The partners are also preparing to develop video clips targeted to youth featuring muaythai celebrities as part of public awareness-raising for online fans of muaythai, to be released later in the year.

Background Information
“Why do some men use violence against women and how can we prevent it”, Partners4Prevention is a UNDP, UNFPA, UN Women and UNV regional joint programme for gender-based violence prevention in Asia and the Pacific. Please see www.Partners4prevention.org

The World Muaythai Council (WMC) and International Federation of Muaythai Amateur (IFMA) are the world governing bodies for Professional Muaythai. The inauguration meeting was held in 1995 at the UN building in Bangkok. The International Federation of Muaythai Amateur (IFMA) was set up in 1992 to achieve the highest possible sporting recognition for Muaythai on the amateur level. Muaythai is now recognised by SportAccord, International World Games Association and Olympic Council Asia. There are 128 National Federations recognised by the highest sporting authority and all National Olympic Committees work together under the same rules, regulations, mission and vision. Muaythai is focussed on the development of our youth as tomorrow’s leaders in sport and more importantly as citizens of the world. Values of respect and honor, the protection of Muaythai as a cultural art form and sport, integrity and ethics, FairPlay both in and out of the ring and gender equality are all important keystones of Muaythai. Their common mandate is to support the expansion of Muaythai worldwide, which involves supporting youth and athletes to learn the skills of Muaythai as a cultural art form and well as a form of self-defence and a popular ring-sport. More information can be found at www.wmcmuaythai.org and www.ifmamuaythai.org

UN Women is the UN organization dedicated to gender equality and the empowerment of women. A global champion for women and girls, UN Women was established to accelerate progress on meeting their needs worldwide. Launched in 2008, the United Nations Secretary-General’s UNiTE to End Violence against Women Campaign is a UN System-wide initiative which aims to raise public awareness and increase political will and resources for preventing and ending all forms of violence against women and girls in all parts of the world. UNiTE’s global vision is a world free from violence against all women and girls and the campaign works with governments, civil society, women’s organizations, men, young people, the private sector, the media and the entire UN system to join forces in addressing this global pandemic. Through advocacy initiatives at the global, regional and national levels, the UNiTE campaign is working to mobilise individuals and communities, with a strong focus on actively engaging with men and boys and young people. More information can be found at asiapacific.unwomen.org and endviolence.un.org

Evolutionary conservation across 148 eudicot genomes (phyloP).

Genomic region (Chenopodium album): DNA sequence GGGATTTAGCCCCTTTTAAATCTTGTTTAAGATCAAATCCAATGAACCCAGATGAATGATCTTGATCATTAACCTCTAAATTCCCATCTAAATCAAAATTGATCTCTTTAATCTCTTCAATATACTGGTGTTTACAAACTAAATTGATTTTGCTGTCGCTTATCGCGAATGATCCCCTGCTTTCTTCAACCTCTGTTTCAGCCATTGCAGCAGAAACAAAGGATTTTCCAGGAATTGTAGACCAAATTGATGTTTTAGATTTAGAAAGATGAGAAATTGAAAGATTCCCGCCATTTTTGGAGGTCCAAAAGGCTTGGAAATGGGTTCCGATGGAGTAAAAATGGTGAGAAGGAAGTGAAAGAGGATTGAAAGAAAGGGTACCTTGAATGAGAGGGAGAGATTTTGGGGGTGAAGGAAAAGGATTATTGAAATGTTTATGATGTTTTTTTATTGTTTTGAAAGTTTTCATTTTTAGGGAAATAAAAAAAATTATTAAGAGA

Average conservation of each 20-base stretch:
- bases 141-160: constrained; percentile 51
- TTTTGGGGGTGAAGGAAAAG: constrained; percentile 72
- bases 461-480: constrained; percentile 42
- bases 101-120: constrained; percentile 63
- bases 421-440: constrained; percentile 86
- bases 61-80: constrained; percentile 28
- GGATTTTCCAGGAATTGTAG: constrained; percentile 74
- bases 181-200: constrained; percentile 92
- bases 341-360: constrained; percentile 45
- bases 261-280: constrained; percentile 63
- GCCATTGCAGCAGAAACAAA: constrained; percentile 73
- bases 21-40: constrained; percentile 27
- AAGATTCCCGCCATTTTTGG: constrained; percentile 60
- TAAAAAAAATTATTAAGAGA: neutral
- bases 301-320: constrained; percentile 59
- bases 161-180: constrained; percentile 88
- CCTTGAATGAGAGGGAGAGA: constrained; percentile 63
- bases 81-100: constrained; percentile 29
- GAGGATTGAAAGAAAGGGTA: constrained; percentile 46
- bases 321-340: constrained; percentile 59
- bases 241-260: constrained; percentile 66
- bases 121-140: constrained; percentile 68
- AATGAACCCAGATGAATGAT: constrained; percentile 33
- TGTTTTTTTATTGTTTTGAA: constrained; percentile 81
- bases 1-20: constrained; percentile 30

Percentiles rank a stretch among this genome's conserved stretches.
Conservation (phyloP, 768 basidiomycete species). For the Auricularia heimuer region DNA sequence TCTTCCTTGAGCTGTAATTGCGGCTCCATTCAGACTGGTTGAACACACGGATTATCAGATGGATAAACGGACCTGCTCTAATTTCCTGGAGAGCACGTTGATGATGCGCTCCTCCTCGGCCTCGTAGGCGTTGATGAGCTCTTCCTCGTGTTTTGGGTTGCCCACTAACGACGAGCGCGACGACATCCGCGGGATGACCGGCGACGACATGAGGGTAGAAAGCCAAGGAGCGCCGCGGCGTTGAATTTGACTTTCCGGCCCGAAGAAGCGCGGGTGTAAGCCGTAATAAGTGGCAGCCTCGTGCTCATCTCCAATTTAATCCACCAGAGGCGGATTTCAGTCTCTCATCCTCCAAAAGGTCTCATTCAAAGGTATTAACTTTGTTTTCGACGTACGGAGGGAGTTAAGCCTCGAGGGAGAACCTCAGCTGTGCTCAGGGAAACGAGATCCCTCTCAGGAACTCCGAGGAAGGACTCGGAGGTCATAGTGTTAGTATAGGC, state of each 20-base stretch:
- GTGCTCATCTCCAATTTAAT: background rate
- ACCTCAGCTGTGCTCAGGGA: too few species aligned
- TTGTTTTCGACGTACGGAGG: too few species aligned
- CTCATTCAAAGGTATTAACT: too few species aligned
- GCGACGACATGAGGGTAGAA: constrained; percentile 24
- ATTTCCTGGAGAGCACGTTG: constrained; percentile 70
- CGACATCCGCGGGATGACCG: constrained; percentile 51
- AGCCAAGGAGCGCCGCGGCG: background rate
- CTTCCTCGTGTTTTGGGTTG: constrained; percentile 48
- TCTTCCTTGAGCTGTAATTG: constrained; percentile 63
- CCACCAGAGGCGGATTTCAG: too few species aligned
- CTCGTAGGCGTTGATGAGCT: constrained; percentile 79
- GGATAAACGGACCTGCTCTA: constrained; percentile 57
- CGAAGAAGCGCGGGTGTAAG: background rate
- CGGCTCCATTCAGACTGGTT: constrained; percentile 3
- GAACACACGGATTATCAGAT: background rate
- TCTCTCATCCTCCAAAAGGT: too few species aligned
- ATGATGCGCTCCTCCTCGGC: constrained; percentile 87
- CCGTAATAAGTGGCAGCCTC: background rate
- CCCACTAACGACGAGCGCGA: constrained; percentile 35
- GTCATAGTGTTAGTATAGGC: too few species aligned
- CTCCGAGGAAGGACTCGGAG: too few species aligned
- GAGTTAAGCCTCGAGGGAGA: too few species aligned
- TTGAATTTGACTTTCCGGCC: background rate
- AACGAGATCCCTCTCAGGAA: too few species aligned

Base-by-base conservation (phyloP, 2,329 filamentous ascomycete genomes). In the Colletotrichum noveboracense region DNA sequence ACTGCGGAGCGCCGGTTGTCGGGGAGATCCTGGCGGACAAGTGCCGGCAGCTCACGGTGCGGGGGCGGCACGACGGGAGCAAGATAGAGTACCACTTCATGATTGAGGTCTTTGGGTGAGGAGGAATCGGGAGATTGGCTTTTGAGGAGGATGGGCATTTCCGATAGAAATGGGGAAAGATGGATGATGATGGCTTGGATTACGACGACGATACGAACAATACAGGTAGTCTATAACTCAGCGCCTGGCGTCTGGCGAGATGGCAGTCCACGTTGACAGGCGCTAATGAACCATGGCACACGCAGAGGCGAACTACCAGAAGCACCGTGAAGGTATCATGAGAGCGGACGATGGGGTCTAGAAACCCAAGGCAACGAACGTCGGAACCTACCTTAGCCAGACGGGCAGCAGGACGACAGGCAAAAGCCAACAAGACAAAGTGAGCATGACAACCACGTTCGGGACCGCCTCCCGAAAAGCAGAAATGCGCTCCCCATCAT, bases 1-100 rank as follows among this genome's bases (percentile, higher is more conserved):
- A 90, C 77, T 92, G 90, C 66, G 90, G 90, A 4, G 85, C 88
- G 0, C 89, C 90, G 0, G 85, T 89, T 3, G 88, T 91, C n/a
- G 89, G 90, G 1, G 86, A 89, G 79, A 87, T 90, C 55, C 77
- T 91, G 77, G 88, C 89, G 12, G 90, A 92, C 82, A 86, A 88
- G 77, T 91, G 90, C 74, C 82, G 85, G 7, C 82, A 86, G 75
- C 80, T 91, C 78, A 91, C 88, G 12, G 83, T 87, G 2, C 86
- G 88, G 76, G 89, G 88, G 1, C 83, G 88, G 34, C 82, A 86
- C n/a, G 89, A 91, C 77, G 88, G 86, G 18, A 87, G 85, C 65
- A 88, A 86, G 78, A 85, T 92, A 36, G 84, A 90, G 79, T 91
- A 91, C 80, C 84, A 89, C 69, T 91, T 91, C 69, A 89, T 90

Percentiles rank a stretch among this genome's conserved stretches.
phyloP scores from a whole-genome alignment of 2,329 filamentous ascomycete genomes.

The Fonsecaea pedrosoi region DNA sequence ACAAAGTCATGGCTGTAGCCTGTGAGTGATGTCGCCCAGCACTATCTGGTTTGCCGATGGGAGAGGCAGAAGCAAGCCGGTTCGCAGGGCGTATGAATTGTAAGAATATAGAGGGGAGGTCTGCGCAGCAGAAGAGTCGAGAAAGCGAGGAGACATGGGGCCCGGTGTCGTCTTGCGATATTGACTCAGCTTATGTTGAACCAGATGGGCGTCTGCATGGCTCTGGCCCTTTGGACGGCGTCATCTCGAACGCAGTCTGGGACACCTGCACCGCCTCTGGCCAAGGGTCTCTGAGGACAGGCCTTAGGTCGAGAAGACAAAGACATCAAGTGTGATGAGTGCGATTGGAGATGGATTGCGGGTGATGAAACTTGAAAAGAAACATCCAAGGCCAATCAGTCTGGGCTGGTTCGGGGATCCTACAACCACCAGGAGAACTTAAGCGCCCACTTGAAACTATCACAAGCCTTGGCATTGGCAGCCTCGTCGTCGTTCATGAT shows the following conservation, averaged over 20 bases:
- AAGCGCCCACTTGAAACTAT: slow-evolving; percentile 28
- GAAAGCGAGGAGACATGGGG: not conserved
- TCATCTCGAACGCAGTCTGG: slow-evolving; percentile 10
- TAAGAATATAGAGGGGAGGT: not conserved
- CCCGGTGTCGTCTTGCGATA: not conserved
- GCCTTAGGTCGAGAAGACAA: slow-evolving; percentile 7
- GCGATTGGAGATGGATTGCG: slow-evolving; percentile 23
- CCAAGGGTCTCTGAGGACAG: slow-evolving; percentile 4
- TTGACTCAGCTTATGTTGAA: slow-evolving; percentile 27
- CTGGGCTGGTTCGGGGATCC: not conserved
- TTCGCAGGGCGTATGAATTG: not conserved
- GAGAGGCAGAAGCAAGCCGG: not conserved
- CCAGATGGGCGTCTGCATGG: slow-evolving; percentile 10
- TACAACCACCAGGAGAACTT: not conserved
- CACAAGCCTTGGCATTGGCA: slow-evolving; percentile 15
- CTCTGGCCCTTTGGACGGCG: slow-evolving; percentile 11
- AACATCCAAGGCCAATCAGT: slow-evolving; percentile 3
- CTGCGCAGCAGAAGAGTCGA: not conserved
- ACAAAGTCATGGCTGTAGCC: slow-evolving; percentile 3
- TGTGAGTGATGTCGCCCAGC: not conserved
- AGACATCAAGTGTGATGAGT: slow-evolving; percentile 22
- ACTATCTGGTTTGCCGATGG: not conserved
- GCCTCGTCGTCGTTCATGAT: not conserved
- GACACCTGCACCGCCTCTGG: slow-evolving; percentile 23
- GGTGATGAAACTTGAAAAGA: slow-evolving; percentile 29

Violence against women and girls is a grave violation of human rights. It takes many forms and occurs in many places – domestic violence in the home; sexual abuse of girls in schools; sexual harassment at work and in public spaces abuse during pregnancy; and rape in cities as well as other forms. Its impact ranges from immediate to long-term multiple physical, sexual and mental consequences for women and girls, including death. It negatively affects women’s general well-being and prevents women from fully participating in society. Violence not only has negative consequences for women but also their families, the community and the country at large. It has tremendous costs, from greater health care and legal expenses and losses in productivity, impacting national budgets and overall development. To find more information, please visit www.endviolence.un.org